The most telling moment is the scene of the dancers who inspired Jackson. The representations of the Nicholas Brothers and Fred Astaire show no understanding of what Jackson saw in them (rhythm and attack that extend back to the Five Points), and thus the production can’t fully communicate how this great imitator forged a style that has been endlessly imitated. The only predecessor that “MJ” comprehends is Bob Fosse, whose own easy-to-imitate style defines the boundaries of Broadway dance inside which “MJ” keeps retreating.
A good director might have pointed this out. But the director of “MJ” is Wheeldon (who, granted, had many other Jackson-related problems to deal with). There’s a strong Broadway precedent for combining those roles, one established by Jerome Robbins. But among this year’s Tony nominees, the best example of how that can benefit a show isn’t Wheeldon.
It’s Camille A. Brown. “For Colored Girls Who Have Considered Suicide/When the Rainbow Is Enuf.” is what its dancing-poet author, Ntozake Shange, called a “choreopoem.” Although the show was a Broadway hit in 1976, the form didn’t become common, even as the text became canonical. Directing and choreographing this revival, Brown becomes one of exceedingly few Black women ever to take both roles for a Broadway show. (The last that comes to my mind is Katherine Dunham, in 1955.) That fact matters, but so does how she uses the combined power: She restores the work as an expression of a culture in which dance is central.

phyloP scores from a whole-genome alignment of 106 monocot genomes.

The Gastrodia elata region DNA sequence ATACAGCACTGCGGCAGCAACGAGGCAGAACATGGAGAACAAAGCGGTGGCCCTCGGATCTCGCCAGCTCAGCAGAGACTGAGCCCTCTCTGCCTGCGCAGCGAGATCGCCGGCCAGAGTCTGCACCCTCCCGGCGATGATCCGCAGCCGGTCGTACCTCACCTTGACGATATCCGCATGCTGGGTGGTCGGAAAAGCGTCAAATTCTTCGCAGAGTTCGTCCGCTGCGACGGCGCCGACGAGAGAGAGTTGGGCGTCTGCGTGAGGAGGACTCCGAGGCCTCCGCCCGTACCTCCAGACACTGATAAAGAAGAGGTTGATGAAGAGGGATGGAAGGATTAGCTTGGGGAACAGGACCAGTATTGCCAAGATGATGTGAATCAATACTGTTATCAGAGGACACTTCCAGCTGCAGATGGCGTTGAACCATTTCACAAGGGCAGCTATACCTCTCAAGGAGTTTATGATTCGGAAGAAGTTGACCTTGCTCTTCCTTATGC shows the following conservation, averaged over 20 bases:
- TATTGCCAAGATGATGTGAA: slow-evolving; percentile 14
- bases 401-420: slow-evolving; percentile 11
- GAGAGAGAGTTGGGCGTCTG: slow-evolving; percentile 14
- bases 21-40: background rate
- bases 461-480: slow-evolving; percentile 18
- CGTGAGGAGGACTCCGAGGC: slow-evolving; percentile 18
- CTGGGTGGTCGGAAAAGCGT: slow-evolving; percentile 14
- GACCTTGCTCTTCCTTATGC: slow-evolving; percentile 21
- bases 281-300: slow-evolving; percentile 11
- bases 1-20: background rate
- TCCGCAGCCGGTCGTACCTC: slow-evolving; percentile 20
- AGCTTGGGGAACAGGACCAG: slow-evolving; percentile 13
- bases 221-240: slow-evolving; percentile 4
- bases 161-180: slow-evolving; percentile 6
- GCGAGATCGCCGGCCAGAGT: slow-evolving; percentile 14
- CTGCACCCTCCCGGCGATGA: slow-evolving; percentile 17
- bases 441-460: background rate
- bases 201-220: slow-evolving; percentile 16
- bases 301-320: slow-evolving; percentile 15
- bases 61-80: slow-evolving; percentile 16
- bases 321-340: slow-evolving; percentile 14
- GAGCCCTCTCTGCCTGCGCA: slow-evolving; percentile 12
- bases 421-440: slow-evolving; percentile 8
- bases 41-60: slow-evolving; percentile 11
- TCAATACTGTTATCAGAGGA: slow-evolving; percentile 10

The seven women of the cast recite poems, and they’re always dancing, in sadness and joy. They dance in girls’ games that become adult play, part of Shange’s original conception. But Brown adds American Sign Language, making the weaving of language and motion even more visible. Like the cast of “Six,” these women back each other up in dance. But in Brown’s vision, you can also sense their connections in the way that an exposing monologue by one, about abortion or abuse or self-discovery, reverberates in the silent bodies of the others.
This isn’t what we know and expect of Broadway choreography. But unlike “Paradise Square,” it is a powerful return to a source. Dance, Shange once wrote, “is how we remember what cannot be said.” Brown reminds us.